Image of Tomb’s sarcophagus illumination puzzle.Â Â©2015, 5 Wits Productions, Inc.Â Used by permission.
The first time I visited Boston, I met up with a group of friends and broke into an ancient Egyptian burial chamber. The tomb’s resident pharaoh was not exceptionally happy about our flagrant act of trespass, and forced our group of amateur archaeologists to solve a series of puzzles before barely escaping with our lives.
The rooms in the tombÂ were designed with a family-friendly audience in mind, and our guide throughout the experience embraced his role with an exuberant gusto I had only seen before from a skipper onÂ Disney’s Jungle Cruise. The experience managed to make even familiar puzzles feel extraordinary: no matter how many times you’ve solved Tower of Hanoi puzzles in the comfort of your own home, it’s a completely different experience when you’re passing oversized pieces across the room while the ceiling is slowly crashing down overhead.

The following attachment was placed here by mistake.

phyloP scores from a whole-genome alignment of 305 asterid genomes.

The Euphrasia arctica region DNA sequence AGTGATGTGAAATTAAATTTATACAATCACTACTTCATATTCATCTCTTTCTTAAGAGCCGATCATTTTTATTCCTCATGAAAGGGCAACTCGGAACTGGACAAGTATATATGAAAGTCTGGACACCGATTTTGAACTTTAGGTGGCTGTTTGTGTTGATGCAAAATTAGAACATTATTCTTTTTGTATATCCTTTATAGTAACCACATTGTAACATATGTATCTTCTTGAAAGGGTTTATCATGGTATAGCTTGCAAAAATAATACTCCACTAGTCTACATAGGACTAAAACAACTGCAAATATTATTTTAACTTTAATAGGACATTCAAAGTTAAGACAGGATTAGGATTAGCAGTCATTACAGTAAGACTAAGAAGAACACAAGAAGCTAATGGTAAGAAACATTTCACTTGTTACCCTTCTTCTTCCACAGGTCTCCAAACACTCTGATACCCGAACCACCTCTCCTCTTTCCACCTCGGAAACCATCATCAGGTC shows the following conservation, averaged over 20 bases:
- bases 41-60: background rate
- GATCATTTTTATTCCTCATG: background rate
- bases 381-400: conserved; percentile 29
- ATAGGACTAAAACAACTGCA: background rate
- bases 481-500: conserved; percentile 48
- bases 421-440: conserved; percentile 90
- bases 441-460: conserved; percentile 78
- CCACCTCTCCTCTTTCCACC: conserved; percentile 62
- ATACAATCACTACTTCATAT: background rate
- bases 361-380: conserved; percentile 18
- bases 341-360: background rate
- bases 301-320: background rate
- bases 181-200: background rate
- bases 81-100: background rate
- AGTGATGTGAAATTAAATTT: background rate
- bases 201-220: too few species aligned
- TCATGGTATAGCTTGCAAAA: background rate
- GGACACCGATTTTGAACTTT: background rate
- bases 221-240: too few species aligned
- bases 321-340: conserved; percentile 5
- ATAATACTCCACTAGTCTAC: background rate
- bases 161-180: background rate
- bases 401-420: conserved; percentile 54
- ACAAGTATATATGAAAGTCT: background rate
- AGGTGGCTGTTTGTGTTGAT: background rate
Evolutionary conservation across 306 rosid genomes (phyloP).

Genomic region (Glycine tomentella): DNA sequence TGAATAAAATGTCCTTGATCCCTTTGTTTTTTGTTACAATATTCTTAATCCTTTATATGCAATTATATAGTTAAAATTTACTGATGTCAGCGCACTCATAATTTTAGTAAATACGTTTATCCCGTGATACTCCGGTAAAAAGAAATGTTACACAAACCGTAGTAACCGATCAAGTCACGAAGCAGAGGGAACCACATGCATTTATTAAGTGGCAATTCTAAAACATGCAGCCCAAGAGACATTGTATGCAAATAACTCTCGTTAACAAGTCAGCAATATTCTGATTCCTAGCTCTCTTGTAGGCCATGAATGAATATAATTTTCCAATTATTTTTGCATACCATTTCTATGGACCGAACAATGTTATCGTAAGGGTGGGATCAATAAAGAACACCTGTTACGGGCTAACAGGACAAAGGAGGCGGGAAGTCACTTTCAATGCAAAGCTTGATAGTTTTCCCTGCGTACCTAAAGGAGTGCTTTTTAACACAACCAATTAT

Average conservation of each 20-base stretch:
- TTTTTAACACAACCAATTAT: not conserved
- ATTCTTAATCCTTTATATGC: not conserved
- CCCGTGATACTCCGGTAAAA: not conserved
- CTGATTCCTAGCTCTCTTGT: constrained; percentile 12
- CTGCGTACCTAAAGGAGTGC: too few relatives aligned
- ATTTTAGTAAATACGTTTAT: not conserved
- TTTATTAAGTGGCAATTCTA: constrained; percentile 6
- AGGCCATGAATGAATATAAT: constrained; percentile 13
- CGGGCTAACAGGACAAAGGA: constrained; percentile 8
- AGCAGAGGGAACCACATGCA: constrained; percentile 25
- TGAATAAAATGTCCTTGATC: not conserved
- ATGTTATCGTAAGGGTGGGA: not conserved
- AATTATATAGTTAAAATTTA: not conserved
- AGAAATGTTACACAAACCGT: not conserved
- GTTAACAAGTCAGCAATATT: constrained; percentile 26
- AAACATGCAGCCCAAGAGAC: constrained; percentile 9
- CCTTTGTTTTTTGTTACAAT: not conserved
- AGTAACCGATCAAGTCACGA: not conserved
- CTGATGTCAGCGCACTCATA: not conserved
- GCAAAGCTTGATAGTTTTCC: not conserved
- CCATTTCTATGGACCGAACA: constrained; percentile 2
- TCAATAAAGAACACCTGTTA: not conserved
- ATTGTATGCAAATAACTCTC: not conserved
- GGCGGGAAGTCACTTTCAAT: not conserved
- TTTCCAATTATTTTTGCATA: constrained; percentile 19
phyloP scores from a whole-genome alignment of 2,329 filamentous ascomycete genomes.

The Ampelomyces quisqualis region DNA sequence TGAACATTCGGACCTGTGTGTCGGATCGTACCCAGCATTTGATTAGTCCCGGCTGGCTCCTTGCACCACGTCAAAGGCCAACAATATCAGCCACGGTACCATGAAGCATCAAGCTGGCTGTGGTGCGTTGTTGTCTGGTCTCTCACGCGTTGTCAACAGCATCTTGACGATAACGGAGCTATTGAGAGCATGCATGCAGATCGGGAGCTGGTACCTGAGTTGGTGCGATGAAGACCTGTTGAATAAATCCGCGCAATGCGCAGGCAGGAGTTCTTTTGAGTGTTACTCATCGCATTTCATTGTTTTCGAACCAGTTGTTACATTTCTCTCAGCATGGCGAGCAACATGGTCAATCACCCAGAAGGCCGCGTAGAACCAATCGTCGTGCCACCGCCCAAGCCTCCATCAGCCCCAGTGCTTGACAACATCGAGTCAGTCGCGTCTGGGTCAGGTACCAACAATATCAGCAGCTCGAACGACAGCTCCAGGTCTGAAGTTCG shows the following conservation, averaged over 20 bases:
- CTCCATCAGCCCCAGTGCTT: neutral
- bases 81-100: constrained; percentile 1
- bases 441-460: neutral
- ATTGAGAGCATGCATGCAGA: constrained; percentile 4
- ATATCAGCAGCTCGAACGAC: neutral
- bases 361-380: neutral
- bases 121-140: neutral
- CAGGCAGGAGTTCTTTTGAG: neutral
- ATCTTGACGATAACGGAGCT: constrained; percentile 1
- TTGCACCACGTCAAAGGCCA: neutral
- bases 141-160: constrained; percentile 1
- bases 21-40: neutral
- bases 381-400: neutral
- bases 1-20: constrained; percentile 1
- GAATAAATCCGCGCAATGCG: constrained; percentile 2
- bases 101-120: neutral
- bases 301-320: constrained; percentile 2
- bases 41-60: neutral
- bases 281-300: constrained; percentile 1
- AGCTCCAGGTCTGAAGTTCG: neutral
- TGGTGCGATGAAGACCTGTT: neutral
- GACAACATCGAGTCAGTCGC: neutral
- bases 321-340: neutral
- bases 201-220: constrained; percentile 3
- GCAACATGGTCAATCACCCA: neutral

WhenÂ 5 Wits‘ puzzle adventure Tomb set up shop in Boston in 2004, it was something of a rarity. The interactive exhibit mixed theatrics with physical puzzles to make its guests feel like swashbuckling adventurers narrowly escaping danger thanks to their collective intelligence. And the design was flexible enough to reward that success, allowing for multiple endings based on groups’ Â performance. While the original location is now closed, the 5-Wits movedÂ TombÂ toÂ Tennessee, launching additional puzzle experiencesÂ in Washington DC, Massachusetts, and New York covering themes ranging from undersea exploration to espionage.Â Over the past decade, this type of immersive puzzle experience has expanded exponentially, with hundreds of locations putting down roots across the globe. For many, visiting the nearest real-life escape room is a day-trip away.